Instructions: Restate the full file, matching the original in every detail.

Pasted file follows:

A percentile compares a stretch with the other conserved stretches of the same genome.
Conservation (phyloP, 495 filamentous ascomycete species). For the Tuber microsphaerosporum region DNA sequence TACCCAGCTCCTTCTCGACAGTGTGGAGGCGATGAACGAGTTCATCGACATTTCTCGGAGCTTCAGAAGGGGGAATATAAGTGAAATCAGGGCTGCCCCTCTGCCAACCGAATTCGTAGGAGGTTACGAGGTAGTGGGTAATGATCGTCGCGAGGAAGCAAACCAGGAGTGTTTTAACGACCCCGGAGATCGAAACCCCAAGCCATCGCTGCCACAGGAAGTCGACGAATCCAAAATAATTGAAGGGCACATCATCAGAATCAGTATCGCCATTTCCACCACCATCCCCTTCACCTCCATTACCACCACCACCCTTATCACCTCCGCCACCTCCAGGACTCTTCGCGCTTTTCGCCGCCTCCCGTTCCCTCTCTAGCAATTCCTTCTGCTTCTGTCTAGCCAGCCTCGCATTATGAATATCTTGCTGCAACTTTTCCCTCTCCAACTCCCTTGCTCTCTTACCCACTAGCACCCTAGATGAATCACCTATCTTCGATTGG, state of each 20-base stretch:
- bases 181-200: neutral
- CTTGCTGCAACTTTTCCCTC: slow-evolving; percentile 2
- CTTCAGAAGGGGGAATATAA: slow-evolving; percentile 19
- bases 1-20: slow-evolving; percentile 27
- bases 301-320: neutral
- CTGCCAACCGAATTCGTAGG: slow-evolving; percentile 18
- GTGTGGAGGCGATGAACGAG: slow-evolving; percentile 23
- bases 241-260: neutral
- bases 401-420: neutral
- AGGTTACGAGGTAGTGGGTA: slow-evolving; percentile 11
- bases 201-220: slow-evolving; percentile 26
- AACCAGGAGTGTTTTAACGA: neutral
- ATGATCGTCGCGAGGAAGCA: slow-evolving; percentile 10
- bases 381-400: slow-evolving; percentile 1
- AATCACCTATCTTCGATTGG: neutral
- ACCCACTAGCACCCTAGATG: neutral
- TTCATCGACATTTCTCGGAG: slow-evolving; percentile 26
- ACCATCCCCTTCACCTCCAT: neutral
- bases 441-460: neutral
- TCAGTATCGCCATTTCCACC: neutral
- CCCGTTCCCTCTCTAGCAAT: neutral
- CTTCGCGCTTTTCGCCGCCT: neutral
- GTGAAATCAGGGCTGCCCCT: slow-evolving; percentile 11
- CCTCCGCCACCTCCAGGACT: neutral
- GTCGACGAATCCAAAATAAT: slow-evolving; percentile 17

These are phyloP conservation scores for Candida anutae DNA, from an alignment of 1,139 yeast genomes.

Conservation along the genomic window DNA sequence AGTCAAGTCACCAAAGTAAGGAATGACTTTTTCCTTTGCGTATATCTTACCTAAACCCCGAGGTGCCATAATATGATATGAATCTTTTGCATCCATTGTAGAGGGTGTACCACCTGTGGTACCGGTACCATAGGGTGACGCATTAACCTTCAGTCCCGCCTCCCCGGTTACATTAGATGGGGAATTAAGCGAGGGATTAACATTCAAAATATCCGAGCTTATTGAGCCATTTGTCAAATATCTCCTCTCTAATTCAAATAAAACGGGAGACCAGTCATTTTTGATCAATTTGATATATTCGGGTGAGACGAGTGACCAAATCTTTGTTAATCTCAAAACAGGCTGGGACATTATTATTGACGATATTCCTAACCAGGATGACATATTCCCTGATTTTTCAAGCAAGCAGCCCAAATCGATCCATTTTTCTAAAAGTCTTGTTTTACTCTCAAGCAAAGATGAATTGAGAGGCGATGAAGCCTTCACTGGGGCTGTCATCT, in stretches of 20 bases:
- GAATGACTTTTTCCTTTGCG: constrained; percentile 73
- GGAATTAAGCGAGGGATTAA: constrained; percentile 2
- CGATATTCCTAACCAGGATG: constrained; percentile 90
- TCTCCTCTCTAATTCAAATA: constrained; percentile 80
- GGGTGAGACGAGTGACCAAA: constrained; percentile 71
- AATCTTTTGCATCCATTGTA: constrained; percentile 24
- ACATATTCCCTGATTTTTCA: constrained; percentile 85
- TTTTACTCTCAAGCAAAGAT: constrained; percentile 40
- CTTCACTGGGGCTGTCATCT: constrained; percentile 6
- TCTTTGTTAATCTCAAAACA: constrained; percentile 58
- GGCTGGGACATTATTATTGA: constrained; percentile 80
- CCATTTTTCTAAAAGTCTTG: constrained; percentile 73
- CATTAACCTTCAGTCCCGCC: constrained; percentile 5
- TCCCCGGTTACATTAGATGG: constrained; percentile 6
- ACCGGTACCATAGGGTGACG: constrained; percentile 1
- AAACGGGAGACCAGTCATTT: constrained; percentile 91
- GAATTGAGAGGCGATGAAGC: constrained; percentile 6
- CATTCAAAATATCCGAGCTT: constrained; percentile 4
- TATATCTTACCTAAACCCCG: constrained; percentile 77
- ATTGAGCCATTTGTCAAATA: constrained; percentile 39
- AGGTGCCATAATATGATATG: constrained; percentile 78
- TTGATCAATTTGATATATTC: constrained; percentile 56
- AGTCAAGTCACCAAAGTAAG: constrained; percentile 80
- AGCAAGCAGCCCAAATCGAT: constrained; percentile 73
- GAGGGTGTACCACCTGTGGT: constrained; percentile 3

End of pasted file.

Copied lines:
A percentile compares a stretch with the other conserved stretches of the same genome.
Conservation (phyloP, 495 filamentous ascomycete species). For the Tuber microsphaerosporum region DNA sequence TACCCAGCTCCTTCTCGACAGTGTGGAGGCGATGAACGAGTTCATCGACATTTCTCGGAGCTTCAGAAGGGGGAATATAAGTGAAATCAGGGCTGCCCCTCTGCCAACCGAATTCGTAGGAGGTTACGAGGTAGTGGGTAATGATCGTCGCGAGGAAGCAAACCAGGAGTGTTTTAACGACCCCGGAGATCGAAACCCCAAGCCATCGCTGCCACAGGAAGTCGACGAATCCAAAATAATTGAAGGGCACATCATCAGAATCAGTATCGCCATTTCCACCACCATCCCCTTCACCTCCATTACCACCACCACCCTTATCACCTCCGCCACCTCCAGGACTCTTCGCGCTTTTCGCCGCCTCCCGTTCCCTCTCTAGCAATTCCTTCTGCTTCTGTCTAGCCAGCCTCGCATTATGAATATCTTGCTGCAACTTTTCCCTCTCCAACTCCCTTGCTCTCTTACCCACTAGCACCCTAGATGAATCACCTATCTTCGATTGG, state of each 20-base stretch:
- bases 181-200: neutral
- CTTGCTGCAACTTTTCCCTC: slow-evolving; percentile 2
- CTTCAGAAGGGGGAATATAA: slow-evolving; percentile 19
- bases 1-20: slow-evolving; percentile 27
- bases 301-320: neutral
- CTGCCAACCGAATTCGTAGG: slow-evolving; percentile 18
- GTGTGGAGGCGATGAACGAG: slow-evolving; percentile 23
- bases 241-260: neutral
- bases 401-420: neutral
- AGGTTACGAGGTAGTGGGTA: slow-evolving; percentile 11
- bases 201-220: slow-evolving; percentile 26
- AACCAGGAGTGTTTTAACGA: neutral
- ATGATCGTCGCGAGGAAGCA: slow-evolving; percentile 10
- bases 381-400: slow-evolving; percentile 1
- AATCACCTATCTTCGATTGG: neutral
- ACCCACTAGCACCCTAGATG: neutral
- TTCATCGACATTTCTCGGAG: slow-evolving; percentile 26
- ACCATCCCCTTCACCTCCAT: neutral
- bases 441-460: neutral
- TCAGTATCGCCATTTCCACC: neutral
- CCCGTTCCCTCTCTAGCAAT: neutral
- CTTCGCGCTTTTCGCCGCCT: neutral
- GTGAAATCAGGGCTGCCCCT: slow-evolving; percentile 11
- CCTCCGCCACCTCCAGGACT: neutral
- GTCGACGAATCCAAAATAAT: slow-evolving; percentile 17

These are phyloP conservation scores for Candida anutae DNA, from an alignment of 1,139 yeast genomes.

Conservation along the genomic window DNA sequence AGTCAAGTCACCAAAGTAAGGAATGACTTTTTCCTTTGCGTATATCTTACCTAAACCCCGAGGTGCCATAATATGATATGAATCTTTTGCATCCATTGTAGAGGGTGTACCACCTGTGGTACCGGTACCATAGGGTGACGCATTAACCTTCAGTCCCGCCTCCCCGGTTACATTAGATGGGGAATTAAGCGAGGGATTAACATTCAAAATATCCGAGCTTATTGAGCCATTTGTCAAATATCTCCTCTCTAATTCAAATAAAACGGGAGACCAGTCATTTTTGATCAATTTGATATATTCGGGTGAGACGAGTGACCAAATCTTTGTTAATCTCAAAACAGGCTGGGACATTATTATTGACGATATTCCTAACCAGGATGACATATTCCCTGATTTTTCAAGCAAGCAGCCCAAATCGATCCATTTTTCTAAAAGTCTTGTTTTACTCTCAAGCAAAGATGAATTGAGAGGCGATGAAGCCTTCACTGGGGCTGTCATCT, in stretches of 20 bases:
- GAATGACTTTTTCCTTTGCG: constrained; percentile 73
- GGAATTAAGCGAGGGATTAA: constrained; percentile 2
- CGATATTCCTAACCAGGATG: constrained; percentile 90
- TCTCCTCTCTAATTCAAATA: constrained; percentile 80
- GGGTGAGACGAGTGACCAAA: constrained; percentile 71
- AATCTTTTGCATCCATTGTA: constrained; percentile 24
- ACATATTCCCTGATTTTTCA: constrained; percentile 85
- TTTTACTCTCAAGCAAAGAT: constrained; percentile 40
- CTTCACTGGGGCTGTCATCT: constrained; percentile 6
- TCTTTGTTAATCTCAAAACA: constrained; percentile 58
- GGCTGGGACATTATTATTGA: constrained; percentile 80
- CCATTTTTCTAAAAGTCTTG: constrained; percentile 73
- CATTAACCTTCAGTCCCGCC: constrained; percentile 5
- TCCCCGGTTACATTAGATGG: constrained; percentile 6
- ACCGGTACCATAGGGTGACG: constrained; percentile 1
- AAACGGGAGACCAGTCATTT: constrained; percentile 91
- GAATTGAGAGGCGATGAAGC: constrained; percentile 6
- CATTCAAAATATCCGAGCTT: constrained; percentile 4
- TATATCTTACCTAAACCCCG: constrained; percentile 77
- ATTGAGCCATTTGTCAAATA: constrained; percentile 39
- AGGTGCCATAATATGATATG: constrained; percentile 78
- TTGATCAATTTGATATATTC: constrained; percentile 56
- AGTCAAGTCACCAAAGTAAG: constrained; percentile 80
- AGCAAGCAGCCCAAATCGAT: constrained; percentile 73
- GAGGGTGTACCACCTGTGGT: constrained; percentile 3